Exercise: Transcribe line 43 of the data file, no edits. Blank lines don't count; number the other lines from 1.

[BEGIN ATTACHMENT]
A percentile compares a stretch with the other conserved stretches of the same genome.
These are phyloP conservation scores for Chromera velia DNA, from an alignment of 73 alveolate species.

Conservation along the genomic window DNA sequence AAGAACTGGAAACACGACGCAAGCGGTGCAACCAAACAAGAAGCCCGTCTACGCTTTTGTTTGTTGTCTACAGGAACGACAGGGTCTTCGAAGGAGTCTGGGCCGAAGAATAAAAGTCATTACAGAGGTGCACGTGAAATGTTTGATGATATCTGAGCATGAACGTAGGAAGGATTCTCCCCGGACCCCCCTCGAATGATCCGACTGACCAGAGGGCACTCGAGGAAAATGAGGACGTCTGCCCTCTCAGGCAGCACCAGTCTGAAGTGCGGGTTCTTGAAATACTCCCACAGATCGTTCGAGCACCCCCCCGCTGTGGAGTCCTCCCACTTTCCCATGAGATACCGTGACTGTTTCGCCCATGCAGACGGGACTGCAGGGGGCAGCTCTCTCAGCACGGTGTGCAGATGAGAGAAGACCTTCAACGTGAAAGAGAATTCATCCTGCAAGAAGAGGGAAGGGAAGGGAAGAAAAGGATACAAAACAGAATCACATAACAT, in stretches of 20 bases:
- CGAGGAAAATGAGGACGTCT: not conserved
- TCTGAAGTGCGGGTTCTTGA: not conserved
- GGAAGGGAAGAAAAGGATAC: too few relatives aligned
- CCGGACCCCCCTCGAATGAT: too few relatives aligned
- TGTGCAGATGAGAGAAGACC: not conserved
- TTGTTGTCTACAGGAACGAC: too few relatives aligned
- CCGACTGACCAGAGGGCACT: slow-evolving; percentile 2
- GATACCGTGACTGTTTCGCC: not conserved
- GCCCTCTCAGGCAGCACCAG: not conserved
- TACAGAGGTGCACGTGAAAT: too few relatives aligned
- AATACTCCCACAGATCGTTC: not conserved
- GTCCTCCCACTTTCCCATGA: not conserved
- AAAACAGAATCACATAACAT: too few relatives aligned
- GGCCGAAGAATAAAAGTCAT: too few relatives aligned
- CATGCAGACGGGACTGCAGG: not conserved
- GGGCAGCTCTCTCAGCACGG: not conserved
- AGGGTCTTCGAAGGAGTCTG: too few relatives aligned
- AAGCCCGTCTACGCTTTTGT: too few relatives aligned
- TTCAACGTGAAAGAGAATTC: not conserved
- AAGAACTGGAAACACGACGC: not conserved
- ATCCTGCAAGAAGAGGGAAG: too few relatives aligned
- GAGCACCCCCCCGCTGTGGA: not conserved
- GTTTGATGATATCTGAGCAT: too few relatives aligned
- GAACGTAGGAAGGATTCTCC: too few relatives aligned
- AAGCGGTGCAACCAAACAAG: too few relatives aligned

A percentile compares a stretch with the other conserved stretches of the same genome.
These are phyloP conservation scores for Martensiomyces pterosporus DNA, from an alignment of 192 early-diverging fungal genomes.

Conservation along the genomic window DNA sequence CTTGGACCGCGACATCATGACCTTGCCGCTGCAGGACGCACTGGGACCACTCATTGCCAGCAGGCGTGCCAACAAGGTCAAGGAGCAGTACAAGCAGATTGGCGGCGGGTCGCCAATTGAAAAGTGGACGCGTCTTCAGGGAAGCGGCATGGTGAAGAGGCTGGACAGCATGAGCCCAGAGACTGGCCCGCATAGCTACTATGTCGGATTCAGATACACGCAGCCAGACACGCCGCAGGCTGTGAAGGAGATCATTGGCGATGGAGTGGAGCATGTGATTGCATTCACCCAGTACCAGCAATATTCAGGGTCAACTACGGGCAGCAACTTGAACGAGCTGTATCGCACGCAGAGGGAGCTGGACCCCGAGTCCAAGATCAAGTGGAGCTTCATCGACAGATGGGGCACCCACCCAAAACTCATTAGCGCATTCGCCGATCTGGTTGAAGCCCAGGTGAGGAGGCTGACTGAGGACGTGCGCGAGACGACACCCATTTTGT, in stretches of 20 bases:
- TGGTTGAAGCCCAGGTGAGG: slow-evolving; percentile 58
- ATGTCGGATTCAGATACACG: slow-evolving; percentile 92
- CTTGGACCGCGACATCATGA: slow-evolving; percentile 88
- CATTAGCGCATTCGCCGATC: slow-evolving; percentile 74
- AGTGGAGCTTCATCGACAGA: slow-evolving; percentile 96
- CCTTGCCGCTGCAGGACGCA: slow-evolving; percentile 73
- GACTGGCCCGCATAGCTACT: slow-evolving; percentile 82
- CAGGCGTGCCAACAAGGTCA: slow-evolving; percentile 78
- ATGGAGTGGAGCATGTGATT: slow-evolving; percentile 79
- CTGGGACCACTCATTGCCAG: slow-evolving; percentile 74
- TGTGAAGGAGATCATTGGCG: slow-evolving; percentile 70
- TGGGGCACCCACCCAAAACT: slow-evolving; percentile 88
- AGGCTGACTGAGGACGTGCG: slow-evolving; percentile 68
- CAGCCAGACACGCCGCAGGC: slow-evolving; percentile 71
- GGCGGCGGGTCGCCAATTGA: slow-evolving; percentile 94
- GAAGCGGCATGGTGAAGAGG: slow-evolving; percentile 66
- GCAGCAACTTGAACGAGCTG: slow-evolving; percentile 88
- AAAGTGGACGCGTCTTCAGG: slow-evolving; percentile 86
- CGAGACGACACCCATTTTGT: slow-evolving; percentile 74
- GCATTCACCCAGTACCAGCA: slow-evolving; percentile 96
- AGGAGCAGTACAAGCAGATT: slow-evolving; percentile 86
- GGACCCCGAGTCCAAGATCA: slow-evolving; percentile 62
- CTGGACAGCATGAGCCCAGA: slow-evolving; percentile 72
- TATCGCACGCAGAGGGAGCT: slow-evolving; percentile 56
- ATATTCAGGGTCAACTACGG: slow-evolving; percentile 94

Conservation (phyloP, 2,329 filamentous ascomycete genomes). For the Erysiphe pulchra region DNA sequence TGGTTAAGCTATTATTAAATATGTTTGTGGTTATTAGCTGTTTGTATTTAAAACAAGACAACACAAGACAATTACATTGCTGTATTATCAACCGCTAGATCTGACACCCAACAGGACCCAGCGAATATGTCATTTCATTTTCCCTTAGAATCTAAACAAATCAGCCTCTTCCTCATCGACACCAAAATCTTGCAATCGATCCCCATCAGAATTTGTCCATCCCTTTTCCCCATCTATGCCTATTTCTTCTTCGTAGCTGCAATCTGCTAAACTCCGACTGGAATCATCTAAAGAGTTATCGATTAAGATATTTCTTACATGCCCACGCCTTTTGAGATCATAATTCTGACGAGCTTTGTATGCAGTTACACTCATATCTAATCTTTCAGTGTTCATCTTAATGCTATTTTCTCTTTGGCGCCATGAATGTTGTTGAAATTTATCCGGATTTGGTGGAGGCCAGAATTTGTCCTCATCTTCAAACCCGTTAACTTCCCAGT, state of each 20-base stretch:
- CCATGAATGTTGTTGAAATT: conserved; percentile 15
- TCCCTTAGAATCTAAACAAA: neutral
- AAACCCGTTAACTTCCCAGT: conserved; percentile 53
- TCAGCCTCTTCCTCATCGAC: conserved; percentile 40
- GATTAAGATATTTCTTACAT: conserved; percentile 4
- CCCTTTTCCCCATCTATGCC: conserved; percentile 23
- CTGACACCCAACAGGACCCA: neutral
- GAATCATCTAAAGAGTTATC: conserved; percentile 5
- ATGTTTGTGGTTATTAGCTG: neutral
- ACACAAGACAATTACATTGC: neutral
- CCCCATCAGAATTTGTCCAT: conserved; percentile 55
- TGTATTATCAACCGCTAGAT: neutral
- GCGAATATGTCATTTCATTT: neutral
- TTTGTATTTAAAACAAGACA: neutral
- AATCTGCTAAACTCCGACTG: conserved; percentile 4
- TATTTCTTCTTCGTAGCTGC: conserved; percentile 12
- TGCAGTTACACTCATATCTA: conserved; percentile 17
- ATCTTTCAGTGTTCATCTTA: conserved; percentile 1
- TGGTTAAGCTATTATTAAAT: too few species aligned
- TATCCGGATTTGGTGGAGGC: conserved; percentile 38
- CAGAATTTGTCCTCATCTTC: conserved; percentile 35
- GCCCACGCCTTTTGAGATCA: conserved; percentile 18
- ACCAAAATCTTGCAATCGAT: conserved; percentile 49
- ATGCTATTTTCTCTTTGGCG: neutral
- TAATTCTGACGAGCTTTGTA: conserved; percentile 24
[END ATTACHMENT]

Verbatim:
- TGGGGCACCCACCCAAAACT: slow-evolving; percentile 88